The Benefits of Tiny Houses
There are several benefits associated with living in a tiny house, and these can vary depending on individual preferences, but here are some common benefits:
Financial Savings: Tiny houses are generally more affordable in terms of purchase price and maintenance costs. This could allow you to save money or reduce your mortgage debt.
Sustainability: Many tiny houses are designed with energy efficiency in mind, which can result in a smaller carbon footprint. Furthermore, many inhabitants of tiny houses opt for more sustainable lifestyles, such as producing their own food.
Mobility: Tiny houses on wheels can be transported to different locations, allowing residents to change scenery whenever they wish. This is attractive to “digital nomads” and adventurers.
Simplicity: Living in a tiny house often requires reducing possessions and simplifying your lifestyle, which can result in less stress and more time for meaningful activities.
Community: Some choose to live in tiny house communities, fostering a strong sense of community and mutual support.
Smaller Ecological Footprint: Due to their small size, tiny houses typically consume less natural resources and generate less waste compared to larger houses.
Freeing Up Space: With less space for things, residents generally focus more on experiences and relationships than on accumulating material goods.
Financial Independence: Reducing costs associated with a tiny house can help people achieve greater financial independence, reducing monthly expenses.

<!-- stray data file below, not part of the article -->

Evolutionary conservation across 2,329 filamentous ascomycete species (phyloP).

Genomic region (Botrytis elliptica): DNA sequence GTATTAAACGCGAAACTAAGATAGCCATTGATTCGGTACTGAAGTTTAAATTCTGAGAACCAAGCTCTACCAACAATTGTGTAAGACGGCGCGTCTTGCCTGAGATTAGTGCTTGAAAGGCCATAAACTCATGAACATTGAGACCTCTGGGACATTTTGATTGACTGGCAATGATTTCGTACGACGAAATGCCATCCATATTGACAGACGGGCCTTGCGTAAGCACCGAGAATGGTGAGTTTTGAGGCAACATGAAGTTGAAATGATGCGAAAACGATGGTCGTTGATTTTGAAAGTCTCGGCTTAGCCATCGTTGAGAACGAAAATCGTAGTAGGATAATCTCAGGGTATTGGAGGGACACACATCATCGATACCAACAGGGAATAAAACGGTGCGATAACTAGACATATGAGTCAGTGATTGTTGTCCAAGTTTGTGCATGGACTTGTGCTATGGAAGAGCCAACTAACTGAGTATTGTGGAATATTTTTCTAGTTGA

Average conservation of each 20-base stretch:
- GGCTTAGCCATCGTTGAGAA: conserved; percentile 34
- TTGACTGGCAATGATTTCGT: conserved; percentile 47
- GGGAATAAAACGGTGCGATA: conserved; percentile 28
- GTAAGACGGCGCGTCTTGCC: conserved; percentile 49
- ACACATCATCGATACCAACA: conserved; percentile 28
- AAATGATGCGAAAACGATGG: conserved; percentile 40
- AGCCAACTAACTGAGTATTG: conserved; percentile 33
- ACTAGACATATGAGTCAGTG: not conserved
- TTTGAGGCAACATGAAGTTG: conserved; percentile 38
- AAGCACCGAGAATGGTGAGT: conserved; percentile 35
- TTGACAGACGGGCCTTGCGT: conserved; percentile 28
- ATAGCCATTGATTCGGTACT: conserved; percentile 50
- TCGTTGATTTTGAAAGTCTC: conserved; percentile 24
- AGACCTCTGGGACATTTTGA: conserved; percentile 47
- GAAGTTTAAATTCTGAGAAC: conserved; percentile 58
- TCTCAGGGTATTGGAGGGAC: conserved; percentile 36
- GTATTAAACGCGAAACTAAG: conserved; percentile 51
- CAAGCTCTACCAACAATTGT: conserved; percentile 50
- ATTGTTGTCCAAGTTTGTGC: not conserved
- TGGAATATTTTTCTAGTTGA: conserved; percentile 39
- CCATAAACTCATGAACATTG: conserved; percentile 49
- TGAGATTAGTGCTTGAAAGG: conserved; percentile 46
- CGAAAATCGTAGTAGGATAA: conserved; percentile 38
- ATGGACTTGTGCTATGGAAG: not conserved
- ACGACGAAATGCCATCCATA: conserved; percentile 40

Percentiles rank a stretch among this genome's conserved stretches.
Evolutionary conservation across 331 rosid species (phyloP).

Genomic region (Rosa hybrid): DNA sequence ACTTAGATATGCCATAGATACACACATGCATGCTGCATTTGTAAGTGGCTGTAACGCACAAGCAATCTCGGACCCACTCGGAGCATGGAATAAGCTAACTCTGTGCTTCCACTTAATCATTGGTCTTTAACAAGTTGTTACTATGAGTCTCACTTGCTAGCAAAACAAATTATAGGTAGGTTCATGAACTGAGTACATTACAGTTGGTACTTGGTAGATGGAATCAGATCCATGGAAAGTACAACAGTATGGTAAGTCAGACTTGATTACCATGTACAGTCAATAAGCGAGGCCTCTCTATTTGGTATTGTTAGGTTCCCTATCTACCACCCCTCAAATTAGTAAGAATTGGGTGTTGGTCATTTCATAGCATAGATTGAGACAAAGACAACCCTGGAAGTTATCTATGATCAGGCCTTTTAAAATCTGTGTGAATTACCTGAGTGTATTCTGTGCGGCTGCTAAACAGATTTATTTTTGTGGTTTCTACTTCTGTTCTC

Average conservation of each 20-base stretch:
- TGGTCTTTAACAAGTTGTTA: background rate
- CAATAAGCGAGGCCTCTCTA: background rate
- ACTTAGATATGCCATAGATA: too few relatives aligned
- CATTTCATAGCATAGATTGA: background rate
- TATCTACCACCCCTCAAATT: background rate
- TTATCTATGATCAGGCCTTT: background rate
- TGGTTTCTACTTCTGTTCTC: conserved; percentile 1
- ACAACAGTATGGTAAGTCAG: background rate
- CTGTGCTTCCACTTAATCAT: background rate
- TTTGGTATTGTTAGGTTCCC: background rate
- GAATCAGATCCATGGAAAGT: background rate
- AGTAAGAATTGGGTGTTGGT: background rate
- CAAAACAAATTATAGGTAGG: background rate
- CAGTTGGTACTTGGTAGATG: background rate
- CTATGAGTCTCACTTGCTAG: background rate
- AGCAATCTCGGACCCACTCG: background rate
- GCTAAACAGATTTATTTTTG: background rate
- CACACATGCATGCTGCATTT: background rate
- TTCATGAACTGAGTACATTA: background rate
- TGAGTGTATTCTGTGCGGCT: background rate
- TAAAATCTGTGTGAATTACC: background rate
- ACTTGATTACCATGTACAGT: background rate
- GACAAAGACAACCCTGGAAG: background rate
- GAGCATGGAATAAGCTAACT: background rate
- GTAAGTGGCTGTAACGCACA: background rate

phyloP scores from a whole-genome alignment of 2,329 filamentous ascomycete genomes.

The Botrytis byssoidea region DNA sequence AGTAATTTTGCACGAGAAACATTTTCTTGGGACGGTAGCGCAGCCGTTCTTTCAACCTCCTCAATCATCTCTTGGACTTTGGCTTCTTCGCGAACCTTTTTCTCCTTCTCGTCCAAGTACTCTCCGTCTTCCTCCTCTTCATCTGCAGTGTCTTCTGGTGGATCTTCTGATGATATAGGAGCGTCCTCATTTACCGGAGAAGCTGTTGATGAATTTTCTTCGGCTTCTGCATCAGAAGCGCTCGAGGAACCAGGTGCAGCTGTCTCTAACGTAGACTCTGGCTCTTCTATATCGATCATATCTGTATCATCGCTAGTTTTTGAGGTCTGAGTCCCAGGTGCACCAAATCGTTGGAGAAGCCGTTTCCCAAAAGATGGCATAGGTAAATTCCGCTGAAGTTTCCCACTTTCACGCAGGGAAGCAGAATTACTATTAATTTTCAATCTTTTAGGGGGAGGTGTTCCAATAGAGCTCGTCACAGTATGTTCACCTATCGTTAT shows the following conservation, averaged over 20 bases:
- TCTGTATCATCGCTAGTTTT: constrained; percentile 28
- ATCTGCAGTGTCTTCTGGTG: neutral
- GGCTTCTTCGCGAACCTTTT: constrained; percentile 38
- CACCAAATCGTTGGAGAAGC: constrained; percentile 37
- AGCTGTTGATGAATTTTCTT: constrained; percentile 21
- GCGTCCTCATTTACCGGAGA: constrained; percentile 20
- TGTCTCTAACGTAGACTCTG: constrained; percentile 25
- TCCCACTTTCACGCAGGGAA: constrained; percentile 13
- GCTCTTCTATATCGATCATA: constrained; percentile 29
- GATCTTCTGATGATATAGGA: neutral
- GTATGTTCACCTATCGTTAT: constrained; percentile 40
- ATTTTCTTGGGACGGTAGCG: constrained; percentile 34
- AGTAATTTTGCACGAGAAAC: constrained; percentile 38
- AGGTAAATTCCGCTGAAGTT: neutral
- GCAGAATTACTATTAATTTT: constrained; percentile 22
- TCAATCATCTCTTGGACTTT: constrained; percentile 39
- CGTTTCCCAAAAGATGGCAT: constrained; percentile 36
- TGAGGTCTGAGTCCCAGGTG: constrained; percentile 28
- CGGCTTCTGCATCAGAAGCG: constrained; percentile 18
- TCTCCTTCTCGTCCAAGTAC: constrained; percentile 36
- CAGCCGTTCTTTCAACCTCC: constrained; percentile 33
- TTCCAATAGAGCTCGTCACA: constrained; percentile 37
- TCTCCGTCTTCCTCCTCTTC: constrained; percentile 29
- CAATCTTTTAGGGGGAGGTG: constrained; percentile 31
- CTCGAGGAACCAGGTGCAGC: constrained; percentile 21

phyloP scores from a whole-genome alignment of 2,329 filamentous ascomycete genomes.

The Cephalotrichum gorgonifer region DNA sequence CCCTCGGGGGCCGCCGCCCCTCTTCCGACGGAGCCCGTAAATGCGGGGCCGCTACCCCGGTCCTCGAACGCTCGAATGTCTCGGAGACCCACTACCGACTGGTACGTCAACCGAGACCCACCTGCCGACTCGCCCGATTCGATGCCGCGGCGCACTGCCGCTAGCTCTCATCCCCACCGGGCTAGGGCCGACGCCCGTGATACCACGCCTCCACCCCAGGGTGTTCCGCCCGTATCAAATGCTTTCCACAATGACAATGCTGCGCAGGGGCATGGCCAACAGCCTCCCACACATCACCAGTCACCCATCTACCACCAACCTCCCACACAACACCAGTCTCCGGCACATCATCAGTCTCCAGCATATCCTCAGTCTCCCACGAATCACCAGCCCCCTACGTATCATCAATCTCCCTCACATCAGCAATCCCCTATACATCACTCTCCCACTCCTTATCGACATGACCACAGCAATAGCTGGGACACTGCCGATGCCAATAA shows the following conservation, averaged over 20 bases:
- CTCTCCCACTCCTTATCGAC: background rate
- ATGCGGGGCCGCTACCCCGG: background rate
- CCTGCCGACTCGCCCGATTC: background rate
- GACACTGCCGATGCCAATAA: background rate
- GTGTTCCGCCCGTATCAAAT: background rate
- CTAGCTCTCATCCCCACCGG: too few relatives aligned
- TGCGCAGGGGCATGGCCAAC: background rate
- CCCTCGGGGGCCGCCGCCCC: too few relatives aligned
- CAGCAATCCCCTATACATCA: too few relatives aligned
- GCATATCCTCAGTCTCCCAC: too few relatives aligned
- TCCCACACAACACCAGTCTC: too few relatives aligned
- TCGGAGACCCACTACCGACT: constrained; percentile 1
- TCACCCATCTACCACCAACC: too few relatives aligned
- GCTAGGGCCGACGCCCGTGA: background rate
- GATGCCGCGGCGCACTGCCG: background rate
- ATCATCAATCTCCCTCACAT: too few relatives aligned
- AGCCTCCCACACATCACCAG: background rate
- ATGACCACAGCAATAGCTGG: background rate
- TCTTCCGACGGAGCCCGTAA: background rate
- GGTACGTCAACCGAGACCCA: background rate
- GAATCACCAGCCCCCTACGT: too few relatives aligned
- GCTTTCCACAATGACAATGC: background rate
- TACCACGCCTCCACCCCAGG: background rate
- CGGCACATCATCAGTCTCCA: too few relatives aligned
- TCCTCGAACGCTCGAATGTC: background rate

The History of Tiny Houses
The Tiny House concept emerged in the United States in the late 1990s. It had its greatest growth after the financial crisis of 2007, referring to the country's housing bubble.
There are those who claim that it all started with Jay Shafer, known by many as the “inventor of Tiny Houses” and one of the main defenders of the movement in the United States.
Jay Shafer was looking for a comfortable and cheaper alternative to his Airstream model trailer, where he lived 2 years ago. In 1997, he designed and built his first Tiny House, which had just over 8m² of total area. This started the movement of small houses known as the “tiny-house movement”, which had the purpose of promoting a minimalist, sustainable and ecological lifestyle. Then, it became an architectural and social movement, which advocated a simple life in small houses with a low ecological footprint and a great collaborative and community spirit.
Over time, this idea gained space and conquered the world we live in today and has become a major trend.